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Correcting Genetic Disease in Mice through CRISPR-Cas9-mediated Gene Editing in Spermatogonial Stem Cells
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The CRISPR-Cas9 system from bacteria has been recently employed in gene therapy. Two studies, one from Dr. LI Jinsong’s lab (Cell Stem Cell, 2013, 13, 659) and the other from Dr. Olson’s lab (Science, 2014, 345, 1184) reported that the CRISPR-Cas9 system, after being injected into zygotes, could correct disease-causing mutations in mice. Nevertheless, direct injection of CRISPR-Cas9 system into zygotes could not produce healthy progeny at an efficiency of 100% and could potentially generate off-target modifications. To circumvent these problems, one possible strategy is that successful gene editing in spermatogonia stem cells (SSCs) that contain a disease-causing mutation using the CRISPR-Cas9 system should allow for the selection of single SSCs that carry the desired gene modification but without any other unwanted genomic changes and that such SSC lines could then be used to produce healthy offspring at 100% efficiency. Recently, a study from researchers of Shanghai Institutes for Biological Sciences (SIBS) and Peking University provided proof of principle for use of the CRISPR-Cas9 to correct genetic disease through SSCs.

To test the feasibility of the strategy of CRISPR-Cas9-mediated genetic repair in SSCs, WU Yuxuan, ZHOU Hai, FAN Xiaoying, ZHANG Ying, ZHANG Man and their colleagues, led by Drs. LI Jinsong and Wu Ligang at Institute of Biochemistry and Cell Biology, SIBS, CAS and Dr. TANG Fuchou at Peking University, generated a SSC line from homozygous cataract male (termed Crygc-/--SSCs). After electroporation of CRISPR-Cas9 or CRISP-Cas9 plus exogenous wildetype single-stranded DNA oligonucleotides into Crygc-/--SSCs, they derived multiple SSC lines that carried corrected Crygc gene via NHEJ (non-homologous end joining) or HDR (homology-directed repair)-mediated gene editing. They analyzed off-target effects in these cells by sequencing predicted potential off-targets loci and by whole-genome sequencing. They further analyzed the imprinting state of these cells by bisulfite analysis of specific imprinting genes and by whole-genome bisulfite sequencing. Fertilization using spermatids derived from these corrected SSC lines gave rise to offspring with the corrected phenotype at an efficiency of 100%.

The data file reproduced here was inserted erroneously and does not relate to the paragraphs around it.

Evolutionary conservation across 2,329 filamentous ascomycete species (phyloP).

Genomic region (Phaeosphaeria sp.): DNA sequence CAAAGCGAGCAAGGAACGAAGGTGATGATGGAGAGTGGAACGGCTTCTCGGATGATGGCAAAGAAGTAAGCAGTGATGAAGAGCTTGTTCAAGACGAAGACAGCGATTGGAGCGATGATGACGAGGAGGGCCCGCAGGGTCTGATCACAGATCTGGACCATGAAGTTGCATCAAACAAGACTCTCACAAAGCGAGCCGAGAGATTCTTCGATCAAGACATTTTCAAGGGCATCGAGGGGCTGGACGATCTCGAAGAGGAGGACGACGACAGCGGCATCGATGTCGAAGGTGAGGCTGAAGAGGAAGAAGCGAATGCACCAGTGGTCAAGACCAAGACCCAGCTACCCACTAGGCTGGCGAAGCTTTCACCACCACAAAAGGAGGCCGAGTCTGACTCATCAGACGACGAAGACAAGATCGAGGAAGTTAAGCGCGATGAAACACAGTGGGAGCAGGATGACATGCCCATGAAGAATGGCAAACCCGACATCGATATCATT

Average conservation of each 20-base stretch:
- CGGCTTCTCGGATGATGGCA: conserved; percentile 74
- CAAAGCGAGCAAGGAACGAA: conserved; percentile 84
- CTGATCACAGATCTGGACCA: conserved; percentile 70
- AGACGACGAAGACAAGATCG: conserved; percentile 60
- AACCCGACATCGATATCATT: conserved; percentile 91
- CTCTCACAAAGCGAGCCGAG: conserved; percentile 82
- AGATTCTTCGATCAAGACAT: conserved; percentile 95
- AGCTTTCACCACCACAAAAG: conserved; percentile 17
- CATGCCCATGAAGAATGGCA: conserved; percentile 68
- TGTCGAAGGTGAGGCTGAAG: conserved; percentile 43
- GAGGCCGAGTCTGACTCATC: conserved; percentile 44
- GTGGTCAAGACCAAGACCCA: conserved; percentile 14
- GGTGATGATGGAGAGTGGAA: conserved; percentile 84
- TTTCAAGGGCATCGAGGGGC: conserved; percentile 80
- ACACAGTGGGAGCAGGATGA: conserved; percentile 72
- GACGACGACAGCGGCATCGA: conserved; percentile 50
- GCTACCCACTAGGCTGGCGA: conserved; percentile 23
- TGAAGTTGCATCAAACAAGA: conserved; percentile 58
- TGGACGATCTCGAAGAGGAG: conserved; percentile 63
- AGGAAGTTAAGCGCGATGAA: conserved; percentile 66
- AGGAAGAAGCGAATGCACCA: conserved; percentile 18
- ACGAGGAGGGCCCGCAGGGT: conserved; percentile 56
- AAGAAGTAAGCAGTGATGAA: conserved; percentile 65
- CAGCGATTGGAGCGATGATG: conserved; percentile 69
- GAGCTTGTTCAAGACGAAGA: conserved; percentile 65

This work entitled “Correction of a genetic disease by CRISPR-Cas9-mediated gene editing in mouse spermatogonial stem cells” was published in Cell Research on Dec 5, 2014.

This study was supported by grants from the Chinese Academy of Sciences (the Strategic Priority Research Program), the Ministry of Science and Technology, the National Natural Science Foundation of China and the Shanghai Municipal Commission for Science and Technology.

LI Jinsong
Institute of Biochemistry and Cell Biology, SIBS, CAS,
Shanghai 200031, China
Phone: +86-21-54921422
E-mail: jsli@sibcb.ac.cn

Fig.Diagram for the correction of a genetic disease in mouse through CRISPR-Cas9-mediated gene editing in SSCs.
(Image Provided by Dr. LI Jinsong)


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